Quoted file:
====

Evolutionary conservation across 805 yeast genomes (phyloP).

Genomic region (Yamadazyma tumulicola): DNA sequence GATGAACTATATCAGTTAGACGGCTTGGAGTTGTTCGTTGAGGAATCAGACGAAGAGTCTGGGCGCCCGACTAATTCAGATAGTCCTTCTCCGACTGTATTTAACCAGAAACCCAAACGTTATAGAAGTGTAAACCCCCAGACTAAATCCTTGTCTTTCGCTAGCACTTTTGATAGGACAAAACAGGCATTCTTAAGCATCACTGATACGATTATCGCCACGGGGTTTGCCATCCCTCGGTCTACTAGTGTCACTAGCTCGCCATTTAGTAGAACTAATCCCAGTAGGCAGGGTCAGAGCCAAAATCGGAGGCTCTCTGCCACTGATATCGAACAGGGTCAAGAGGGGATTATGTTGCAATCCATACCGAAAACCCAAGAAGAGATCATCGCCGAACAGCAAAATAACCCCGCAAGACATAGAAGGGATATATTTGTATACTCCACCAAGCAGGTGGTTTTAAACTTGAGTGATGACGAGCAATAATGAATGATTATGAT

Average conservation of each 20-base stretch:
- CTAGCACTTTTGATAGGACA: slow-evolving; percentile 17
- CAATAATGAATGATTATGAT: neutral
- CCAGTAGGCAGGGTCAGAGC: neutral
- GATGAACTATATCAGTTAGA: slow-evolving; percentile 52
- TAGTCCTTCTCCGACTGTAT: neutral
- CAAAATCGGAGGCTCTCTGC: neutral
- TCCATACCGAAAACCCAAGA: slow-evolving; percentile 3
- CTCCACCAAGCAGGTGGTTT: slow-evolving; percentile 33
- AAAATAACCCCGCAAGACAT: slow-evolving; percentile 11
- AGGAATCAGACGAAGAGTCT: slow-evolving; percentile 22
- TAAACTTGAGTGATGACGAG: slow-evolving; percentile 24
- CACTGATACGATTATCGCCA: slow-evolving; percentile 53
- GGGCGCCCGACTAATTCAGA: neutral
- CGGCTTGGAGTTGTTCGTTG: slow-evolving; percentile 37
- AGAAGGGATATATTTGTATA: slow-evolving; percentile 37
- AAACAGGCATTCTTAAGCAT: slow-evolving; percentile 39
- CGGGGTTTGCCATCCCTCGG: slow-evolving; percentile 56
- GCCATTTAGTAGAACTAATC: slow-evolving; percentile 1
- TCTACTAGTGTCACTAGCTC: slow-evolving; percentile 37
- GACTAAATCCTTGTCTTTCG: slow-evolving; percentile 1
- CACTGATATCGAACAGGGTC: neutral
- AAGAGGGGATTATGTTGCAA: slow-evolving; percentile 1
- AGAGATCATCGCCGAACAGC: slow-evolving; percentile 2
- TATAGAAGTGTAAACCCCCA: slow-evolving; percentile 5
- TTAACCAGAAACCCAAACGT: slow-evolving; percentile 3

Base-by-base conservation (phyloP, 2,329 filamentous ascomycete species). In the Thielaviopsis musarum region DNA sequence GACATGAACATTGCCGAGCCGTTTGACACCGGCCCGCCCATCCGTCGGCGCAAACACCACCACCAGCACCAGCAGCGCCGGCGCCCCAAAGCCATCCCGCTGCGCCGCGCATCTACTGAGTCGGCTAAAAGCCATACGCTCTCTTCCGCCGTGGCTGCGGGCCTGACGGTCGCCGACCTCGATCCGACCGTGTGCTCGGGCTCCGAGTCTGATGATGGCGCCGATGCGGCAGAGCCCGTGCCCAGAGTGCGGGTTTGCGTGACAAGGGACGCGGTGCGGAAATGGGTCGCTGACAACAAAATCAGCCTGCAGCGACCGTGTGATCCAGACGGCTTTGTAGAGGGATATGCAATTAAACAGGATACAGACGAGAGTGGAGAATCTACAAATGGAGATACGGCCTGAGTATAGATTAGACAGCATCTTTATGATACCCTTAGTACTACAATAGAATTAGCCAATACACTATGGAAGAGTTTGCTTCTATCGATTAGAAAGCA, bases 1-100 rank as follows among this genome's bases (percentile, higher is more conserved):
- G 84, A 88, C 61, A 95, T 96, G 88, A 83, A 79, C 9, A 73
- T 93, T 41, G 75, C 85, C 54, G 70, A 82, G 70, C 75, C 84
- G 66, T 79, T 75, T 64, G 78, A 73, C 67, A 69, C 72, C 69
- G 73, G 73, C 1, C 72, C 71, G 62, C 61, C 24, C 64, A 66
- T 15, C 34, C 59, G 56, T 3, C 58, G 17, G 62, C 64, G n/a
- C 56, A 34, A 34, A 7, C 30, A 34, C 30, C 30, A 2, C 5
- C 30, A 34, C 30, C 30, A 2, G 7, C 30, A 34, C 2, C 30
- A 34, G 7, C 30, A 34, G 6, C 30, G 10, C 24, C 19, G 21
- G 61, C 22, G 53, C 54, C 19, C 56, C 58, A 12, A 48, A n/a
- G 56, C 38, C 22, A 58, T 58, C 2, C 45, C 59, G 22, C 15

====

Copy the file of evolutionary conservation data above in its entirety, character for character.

Evolutionary conservation across 805 yeast genomes (phyloP).

Genomic region (Yamadazyma tumulicola): DNA sequence GATGAACTATATCAGTTAGACGGCTTGGAGTTGTTCGTTGAGGAATCAGACGAAGAGTCTGGGCGCCCGACTAATTCAGATAGTCCTTCTCCGACTGTATTTAACCAGAAACCCAAACGTTATAGAAGTGTAAACCCCCAGACTAAATCCTTGTCTTTCGCTAGCACTTTTGATAGGACAAAACAGGCATTCTTAAGCATCACTGATACGATTATCGCCACGGGGTTTGCCATCCCTCGGTCTACTAGTGTCACTAGCTCGCCATTTAGTAGAACTAATCCCAGTAGGCAGGGTCAGAGCCAAAATCGGAGGCTCTCTGCCACTGATATCGAACAGGGTCAAGAGGGGATTATGTTGCAATCCATACCGAAAACCCAAGAAGAGATCATCGCCGAACAGCAAAATAACCCCGCAAGACATAGAAGGGATATATTTGTATACTCCACCAAGCAGGTGGTTTTAAACTTGAGTGATGACGAGCAATAATGAATGATTATGAT

Average conservation of each 20-base stretch:
- CTAGCACTTTTGATAGGACA: slow-evolving; percentile 17
- CAATAATGAATGATTATGAT: neutral
- CCAGTAGGCAGGGTCAGAGC: neutral
- GATGAACTATATCAGTTAGA: slow-evolving; percentile 52
- TAGTCCTTCTCCGACTGTAT: neutral
- CAAAATCGGAGGCTCTCTGC: neutral
- TCCATACCGAAAACCCAAGA: slow-evolving; percentile 3
- CTCCACCAAGCAGGTGGTTT: slow-evolving; percentile 33
- AAAATAACCCCGCAAGACAT: slow-evolving; percentile 11
- AGGAATCAGACGAAGAGTCT: slow-evolving; percentile 22
- TAAACTTGAGTGATGACGAG: slow-evolving; percentile 24
- CACTGATACGATTATCGCCA: slow-evolving; percentile 53
- GGGCGCCCGACTAATTCAGA: neutral
- CGGCTTGGAGTTGTTCGTTG: slow-evolving; percentile 37
- AGAAGGGATATATTTGTATA: slow-evolving; percentile 37
- AAACAGGCATTCTTAAGCAT: slow-evolving; percentile 39
- CGGGGTTTGCCATCCCTCGG: slow-evolving; percentile 56
- GCCATTTAGTAGAACTAATC: slow-evolving; percentile 1
- TCTACTAGTGTCACTAGCTC: slow-evolving; percentile 37
- GACTAAATCCTTGTCTTTCG: slow-evolving; percentile 1
- CACTGATATCGAACAGGGTC: neutral
- AAGAGGGGATTATGTTGCAA: slow-evolving; percentile 1
- AGAGATCATCGCCGAACAGC: slow-evolving; percentile 2
- TATAGAAGTGTAAACCCCCA: slow-evolving; percentile 5
- TTAACCAGAAACCCAAACGT: slow-evolving; percentile 3

Base-by-base conservation (phyloP, 2,329 filamentous ascomycete species). In the Thielaviopsis musarum region DNA sequence GACATGAACATTGCCGAGCCGTTTGACACCGGCCCGCCCATCCGTCGGCGCAAACACCACCACCAGCACCAGCAGCGCCGGCGCCCCAAAGCCATCCCGCTGCGCCGCGCATCTACTGAGTCGGCTAAAAGCCATACGCTCTCTTCCGCCGTGGCTGCGGGCCTGACGGTCGCCGACCTCGATCCGACCGTGTGCTCGGGCTCCGAGTCTGATGATGGCGCCGATGCGGCAGAGCCCGTGCCCAGAGTGCGGGTTTGCGTGACAAGGGACGCGGTGCGGAAATGGGTCGCTGACAACAAAATCAGCCTGCAGCGACCGTGTGATCCAGACGGCTTTGTAGAGGGATATGCAATTAAACAGGATACAGACGAGAGTGGAGAATCTACAAATGGAGATACGGCCTGAGTATAGATTAGACAGCATCTTTATGATACCCTTAGTACTACAATAGAATTAGCCAATACACTATGGAAGAGTTTGCTTCTATCGATTAGAAAGCA, bases 1-100 rank as follows among this genome's bases (percentile, higher is more conserved):
- G 84, A 88, C 61, A 95, T 96, G 88, A 83, A 79, C 9, A 73
- T 93, T 41, G 75, C 85, C 54, G 70, A 82, G 70, C 75, C 84
- G 66, T 79, T 75, T 64, G 78, A 73, C 67, A 69, C 72, C 69
- G 73, G 73, C 1, C 72, C 71, G 62, C 61, C 24, C 64, A 66
- T 15, C 34, C 59, G 56, T 3, C 58, G 17, G 62, C 64, G n/a
- C 56, A 34, A 34, A 7, C 30, A 34, C 30, C 30, A 2, C 5
- C 30, A 34, C 30, C 30, A 2, G 7, C 30, A 34, C 2, C 30
- A 34, G 7, C 30, A 34, G 6, C 30, G 10, C 24, C 19, G 21
- G 61, C 22, G 53, C 54, C 19, C 56, C 58, A 12, A 48, A n/a
- G 56, C 38, C 22, A 58, T 58, C 2, C 45, C 59, G 22, C 15